"We Hear That" invites girls to post comments about a series of topics. This section is also home to GirlTalk Radio, a mentoring initiative that gives girls ages 11-16 the opportunity to interview women, from CIA agents to restoration ecologists, for broadcast on the website.

Mentoring is encouraged through "Mentor Match." Girls fill out a brief online quiz before being matched with a mentor who best fits her interests. The mentor is available to answer questions and provide support and guidance via email.

"Click!" is an urban science adventure summer program designed specifically for middle school girls that promises "secret clues, covert missions, science mysteries and awesome technology." Participants work in teams over a six-day period to solve a mystery in Pittsburgh, PA. Using high-end equipment such as global positioning systems and a specialized evidence documentation computer interface, the girls earn their "secret agent credentials" by learning, observing, interviewing, presenting, and ultimately solving a series of cases.

The "Feed your Head" section includes games, experiments, career snapshots, homework help, biographies of women in math, science, and technology, and links to related sites are continually updated.

An important component of the site is the "Parent & Teacher" section, which provides resources such as a Gender Equity Toolkit to help parents, teachers and educators encourage girls to consider science as a career. "While we know that between 4th and 8th grade, we lose more girls' interest than any other time, every stage is critical," says the website. "According to our research, Moms are particularly influential in their daughters' career choices in the sciences."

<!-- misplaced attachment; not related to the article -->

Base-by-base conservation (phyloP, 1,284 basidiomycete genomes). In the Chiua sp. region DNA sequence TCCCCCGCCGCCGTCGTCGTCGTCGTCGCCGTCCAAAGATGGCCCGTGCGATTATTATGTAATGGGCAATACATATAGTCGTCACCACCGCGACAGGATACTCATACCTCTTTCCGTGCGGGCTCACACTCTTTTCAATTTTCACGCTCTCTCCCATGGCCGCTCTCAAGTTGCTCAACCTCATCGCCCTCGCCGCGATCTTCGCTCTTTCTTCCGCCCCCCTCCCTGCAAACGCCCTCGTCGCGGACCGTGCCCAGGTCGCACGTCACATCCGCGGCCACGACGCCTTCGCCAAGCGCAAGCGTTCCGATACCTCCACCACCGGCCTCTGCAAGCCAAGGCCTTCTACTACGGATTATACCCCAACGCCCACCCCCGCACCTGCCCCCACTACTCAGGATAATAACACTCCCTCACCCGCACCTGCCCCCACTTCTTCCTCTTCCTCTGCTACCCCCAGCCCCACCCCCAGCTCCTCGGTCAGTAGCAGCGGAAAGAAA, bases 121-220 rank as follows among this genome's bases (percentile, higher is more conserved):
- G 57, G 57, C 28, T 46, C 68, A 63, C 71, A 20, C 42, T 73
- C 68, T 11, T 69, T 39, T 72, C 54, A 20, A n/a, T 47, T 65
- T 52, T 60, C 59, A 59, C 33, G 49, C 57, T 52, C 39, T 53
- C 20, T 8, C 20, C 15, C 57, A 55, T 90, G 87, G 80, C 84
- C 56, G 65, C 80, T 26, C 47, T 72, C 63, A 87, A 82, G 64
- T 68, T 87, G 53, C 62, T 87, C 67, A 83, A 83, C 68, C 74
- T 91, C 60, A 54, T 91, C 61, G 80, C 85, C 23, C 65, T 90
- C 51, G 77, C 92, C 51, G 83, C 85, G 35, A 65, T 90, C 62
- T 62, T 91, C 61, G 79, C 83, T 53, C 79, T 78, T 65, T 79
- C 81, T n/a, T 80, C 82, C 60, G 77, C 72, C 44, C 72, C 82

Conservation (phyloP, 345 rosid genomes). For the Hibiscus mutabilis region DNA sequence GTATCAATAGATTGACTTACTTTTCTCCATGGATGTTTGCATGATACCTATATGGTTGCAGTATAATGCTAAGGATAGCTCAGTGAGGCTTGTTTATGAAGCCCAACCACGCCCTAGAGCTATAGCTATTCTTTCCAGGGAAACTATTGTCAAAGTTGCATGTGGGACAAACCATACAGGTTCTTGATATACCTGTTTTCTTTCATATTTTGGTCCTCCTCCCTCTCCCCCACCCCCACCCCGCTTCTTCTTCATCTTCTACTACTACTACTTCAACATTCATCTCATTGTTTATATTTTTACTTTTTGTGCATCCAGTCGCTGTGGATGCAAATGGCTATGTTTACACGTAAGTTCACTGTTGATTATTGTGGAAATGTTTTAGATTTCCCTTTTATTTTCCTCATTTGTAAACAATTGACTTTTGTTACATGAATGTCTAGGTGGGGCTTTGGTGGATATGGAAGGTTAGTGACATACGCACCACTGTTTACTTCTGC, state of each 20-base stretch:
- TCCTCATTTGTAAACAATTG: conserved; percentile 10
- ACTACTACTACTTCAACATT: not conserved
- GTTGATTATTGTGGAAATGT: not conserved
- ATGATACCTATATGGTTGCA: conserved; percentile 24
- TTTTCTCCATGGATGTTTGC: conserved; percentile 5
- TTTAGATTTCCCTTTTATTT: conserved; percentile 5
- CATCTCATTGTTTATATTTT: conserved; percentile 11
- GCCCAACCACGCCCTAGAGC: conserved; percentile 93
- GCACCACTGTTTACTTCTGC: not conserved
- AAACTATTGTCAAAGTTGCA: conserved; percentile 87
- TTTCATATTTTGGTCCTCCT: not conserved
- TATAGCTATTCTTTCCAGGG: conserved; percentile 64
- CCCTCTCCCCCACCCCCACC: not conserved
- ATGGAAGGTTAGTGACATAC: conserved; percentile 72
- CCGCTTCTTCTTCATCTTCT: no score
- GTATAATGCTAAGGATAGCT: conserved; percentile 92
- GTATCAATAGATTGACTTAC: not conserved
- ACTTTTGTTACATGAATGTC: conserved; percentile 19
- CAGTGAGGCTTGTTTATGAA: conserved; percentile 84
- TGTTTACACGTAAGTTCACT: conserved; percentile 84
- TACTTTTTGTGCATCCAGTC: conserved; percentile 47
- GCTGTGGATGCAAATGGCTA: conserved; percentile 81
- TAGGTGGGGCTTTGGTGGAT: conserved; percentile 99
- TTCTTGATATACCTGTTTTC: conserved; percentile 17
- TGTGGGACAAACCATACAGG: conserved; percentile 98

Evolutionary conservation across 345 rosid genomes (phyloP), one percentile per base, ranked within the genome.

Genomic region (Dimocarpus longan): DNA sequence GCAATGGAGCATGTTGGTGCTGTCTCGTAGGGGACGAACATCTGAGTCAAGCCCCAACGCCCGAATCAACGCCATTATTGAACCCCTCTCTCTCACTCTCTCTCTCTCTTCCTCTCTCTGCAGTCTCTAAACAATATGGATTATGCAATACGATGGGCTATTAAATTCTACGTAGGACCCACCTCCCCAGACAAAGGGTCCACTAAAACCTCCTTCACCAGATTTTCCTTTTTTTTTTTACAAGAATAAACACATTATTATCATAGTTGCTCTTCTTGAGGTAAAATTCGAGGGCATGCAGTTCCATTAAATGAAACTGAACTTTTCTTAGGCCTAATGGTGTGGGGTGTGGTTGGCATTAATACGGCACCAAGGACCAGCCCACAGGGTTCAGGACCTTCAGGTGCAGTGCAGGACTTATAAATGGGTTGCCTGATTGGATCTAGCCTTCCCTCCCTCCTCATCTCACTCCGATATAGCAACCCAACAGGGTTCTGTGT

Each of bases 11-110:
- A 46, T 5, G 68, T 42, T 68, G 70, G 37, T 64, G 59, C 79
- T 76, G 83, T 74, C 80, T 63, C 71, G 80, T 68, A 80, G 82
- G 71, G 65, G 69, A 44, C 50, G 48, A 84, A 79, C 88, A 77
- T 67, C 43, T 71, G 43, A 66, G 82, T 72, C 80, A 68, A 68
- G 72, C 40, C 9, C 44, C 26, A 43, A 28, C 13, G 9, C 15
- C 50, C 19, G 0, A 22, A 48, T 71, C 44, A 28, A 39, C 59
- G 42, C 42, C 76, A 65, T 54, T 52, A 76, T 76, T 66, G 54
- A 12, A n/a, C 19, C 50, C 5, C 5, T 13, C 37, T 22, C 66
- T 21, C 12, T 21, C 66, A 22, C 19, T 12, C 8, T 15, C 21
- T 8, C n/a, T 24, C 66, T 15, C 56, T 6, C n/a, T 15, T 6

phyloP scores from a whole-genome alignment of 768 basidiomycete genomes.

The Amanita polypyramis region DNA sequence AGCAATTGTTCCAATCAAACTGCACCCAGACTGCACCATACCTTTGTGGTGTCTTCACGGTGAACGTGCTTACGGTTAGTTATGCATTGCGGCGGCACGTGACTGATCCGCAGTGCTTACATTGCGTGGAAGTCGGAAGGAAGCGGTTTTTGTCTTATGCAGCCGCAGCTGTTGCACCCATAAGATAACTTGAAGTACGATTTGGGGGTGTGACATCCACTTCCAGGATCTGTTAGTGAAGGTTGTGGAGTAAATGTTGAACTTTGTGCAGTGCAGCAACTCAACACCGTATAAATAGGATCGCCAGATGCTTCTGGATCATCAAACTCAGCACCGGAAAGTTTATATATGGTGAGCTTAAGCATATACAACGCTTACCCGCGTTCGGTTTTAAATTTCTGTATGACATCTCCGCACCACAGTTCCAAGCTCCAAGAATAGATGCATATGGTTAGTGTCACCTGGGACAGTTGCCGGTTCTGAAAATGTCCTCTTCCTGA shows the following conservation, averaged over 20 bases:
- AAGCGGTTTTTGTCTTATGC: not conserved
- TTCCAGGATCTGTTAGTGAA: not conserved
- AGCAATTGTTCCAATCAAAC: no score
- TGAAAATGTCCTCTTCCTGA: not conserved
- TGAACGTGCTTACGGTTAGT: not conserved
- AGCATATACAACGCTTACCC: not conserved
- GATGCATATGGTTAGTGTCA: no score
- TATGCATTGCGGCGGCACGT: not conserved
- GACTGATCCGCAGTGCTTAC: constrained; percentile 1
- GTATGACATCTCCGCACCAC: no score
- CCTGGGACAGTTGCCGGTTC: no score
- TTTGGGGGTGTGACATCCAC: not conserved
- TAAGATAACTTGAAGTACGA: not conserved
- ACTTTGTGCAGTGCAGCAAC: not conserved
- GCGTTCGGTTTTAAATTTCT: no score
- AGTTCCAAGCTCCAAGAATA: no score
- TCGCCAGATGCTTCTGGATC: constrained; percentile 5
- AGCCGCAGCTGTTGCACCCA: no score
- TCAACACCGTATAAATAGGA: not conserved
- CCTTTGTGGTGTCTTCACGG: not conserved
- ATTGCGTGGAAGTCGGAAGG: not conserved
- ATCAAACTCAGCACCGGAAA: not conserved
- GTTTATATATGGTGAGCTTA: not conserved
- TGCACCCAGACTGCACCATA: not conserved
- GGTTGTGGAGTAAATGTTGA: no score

The Girls, Math & Science Partnership engages, educates, and embraces girls as architects of change. Born out of The Heinz Endowments 1998 study, Promising Futures, the Partnership was created to address issues regarding girls, their participation in science, and their influence on the workforce. GMSP became a program of the Carnegie Science Center in late 2005.

The OSA Foundation was established in 2002 to support philanthropic activities that help further the Optical Society's mission by concentrating its efforts on programs that advance youth science education, provide optics education and resources to underserved populations, provide career and professional development resources and support awards and honors that recognize technical and business excellence. The grants funded by the OSA Foundation are made possible by the generous donations of its supporters as well as the dollar-for-dollar match by OSA. To learn more about the OSA Foundation and to make a contribution to this or other Foundation programs, please visit or e-mail: [email protected]

Grace Klonoski is the Senior Director, Foundation, Membership & Education Services for the Optical Society of America, 2010 Massachusetts Ave, NW, Washington, DC 20036; email: [email protected]; Web site: